One of the classrooms at the Charity School in Karma, Sudan (Al Jazeera)

Karma - Northern Sudan -

In the early morning hours, children from the town of Wadi Al-Khalil make their way to the charity school, fighting off the remains of drowsiness and cold bites on their thin bodies.

Children in the street, with their colorful uniforms and small bags, paint a picture of the community’s defiant response to the reality of the absence of formal formal education imposed by the repercussions of the war between the Sudanese army forces and the Rapid Support militants in the capital, Khartoum, and its cities since last April 15, which paralyzed the educational process.

The charity school is only one of the community initiatives behind which a group of volunteers, male and female, from the region or those displaced from Khartoum due to war conditions, in addition to a number of retired teachers, stands behind it.

In the small “Wadi Al-Khalil” area of ​​Al-Barqiq locality in the northern state, students receive their lessons in a headquarters located in the middle of the residential area, which is called the “center,” as it includes, in addition to education, therapeutic services and vocational and religious courses.

It is a building equipped to host all community support activities.

Its owner donated it as a free charitable endowment to his family in the valley and nearby areas.

A charitable school in the Hebron Valley is a societal challenge to the reality of the absence of formal education in light of the war (Al Jazeera)

Traces of war besieged

Volunteer Rawan, Awad, expressed to Al Jazeera Net her great enthusiasm to participate with the center’s team in a mission that she considers sacred, related to compensating students for the loss of an entire academic year and reducing the damage resulting from school closures.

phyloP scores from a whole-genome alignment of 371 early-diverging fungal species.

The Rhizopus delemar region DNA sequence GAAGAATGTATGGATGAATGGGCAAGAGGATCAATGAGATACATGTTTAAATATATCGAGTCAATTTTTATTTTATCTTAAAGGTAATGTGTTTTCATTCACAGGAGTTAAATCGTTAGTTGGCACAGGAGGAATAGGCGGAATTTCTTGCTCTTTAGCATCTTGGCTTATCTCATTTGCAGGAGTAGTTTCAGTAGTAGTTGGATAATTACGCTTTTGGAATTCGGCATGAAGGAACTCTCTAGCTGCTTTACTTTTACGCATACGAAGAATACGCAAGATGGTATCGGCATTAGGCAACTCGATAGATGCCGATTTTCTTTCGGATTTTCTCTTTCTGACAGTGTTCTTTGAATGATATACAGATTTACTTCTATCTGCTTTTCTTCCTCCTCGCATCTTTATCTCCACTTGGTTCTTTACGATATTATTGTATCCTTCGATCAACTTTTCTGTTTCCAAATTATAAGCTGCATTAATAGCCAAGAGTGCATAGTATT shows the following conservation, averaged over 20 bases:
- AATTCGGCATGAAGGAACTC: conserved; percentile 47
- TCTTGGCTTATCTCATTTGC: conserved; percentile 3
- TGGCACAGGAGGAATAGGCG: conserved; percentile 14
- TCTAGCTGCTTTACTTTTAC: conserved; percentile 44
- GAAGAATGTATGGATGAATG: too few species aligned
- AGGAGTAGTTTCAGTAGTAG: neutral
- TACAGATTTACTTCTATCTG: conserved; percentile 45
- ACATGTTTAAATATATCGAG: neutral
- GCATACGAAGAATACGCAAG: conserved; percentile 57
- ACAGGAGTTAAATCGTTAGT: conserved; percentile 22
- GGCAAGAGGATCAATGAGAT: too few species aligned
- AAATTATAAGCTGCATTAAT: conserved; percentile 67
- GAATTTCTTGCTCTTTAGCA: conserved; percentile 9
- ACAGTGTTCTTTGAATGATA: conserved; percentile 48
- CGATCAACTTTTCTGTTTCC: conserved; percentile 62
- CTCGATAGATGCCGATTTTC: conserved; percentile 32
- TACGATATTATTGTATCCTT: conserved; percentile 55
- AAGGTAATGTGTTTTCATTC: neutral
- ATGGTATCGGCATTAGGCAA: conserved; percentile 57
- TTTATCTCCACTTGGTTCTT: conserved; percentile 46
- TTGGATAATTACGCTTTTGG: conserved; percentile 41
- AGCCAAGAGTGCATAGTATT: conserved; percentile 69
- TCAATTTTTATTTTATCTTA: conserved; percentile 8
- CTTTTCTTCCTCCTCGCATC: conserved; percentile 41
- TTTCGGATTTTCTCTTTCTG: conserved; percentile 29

Rawan studied architecture at the University of Medical Sciences in Khartoum, and had just begun her search for a suitable job before the war cut her off and forced her to move to the land of her ancestors.

The Center holds regular courses for students in the pre-school stage and for adolescents and young men in the middle and secondary levels.

Rawan says that the current course includes 120 students in the three stages.

It is an advanced stage compared to the first stage, which included only 64 students. Students in this course receive lessons in 4 main subjects: Arabic, English, mathematics, and Islamic education.

Rawan, who along with another colleague teaches English, adds that the number of teaching staff has increased to 9 volunteer teachers in this course.

In contrast to this young woman with little experience in the field of teaching, the arts student at the University of Khartoum, Reem Al-Qenawi, worked for periods in the fields of formal education at the kindergarten level, basic schools, and adult literacy, from her studies in the secondary stage until her university studies.

She also left her university seats and the teacher’s chalk in schools after the outbreak of war, and was forced to flee to the summer town of Wadi Khalil.

Al-Qenawy says that she "has a strong passion for teaching and transferring science and knowledge to students since her young age."

She added, to Al Jazeera Net, that she did not hesitate much to join the center's volunteer team.

She explained that the experience added a lot of experience and knowledge to her, and strengthened her feelings of spiritual stability and self-satisfaction amid the difficult conditions of displacement.

The current training experience, free from the restrictions of the government curriculum, has enabled her to put her own ideas in the field into practice and test their results on the ground.

This is something that was not possible in her previous work as a collaborator and was restricted by rigid teaching methods and methods, as she put it.

As for Manasek Awad Qenawi, a mother of an eight-year-old girl, her motivation to participate with the team of volunteers was the feelings of anxiety that struck her after discovering that her young daughter had gradually begun to forget the principles of reading, writing, and the basic skills of the educational process.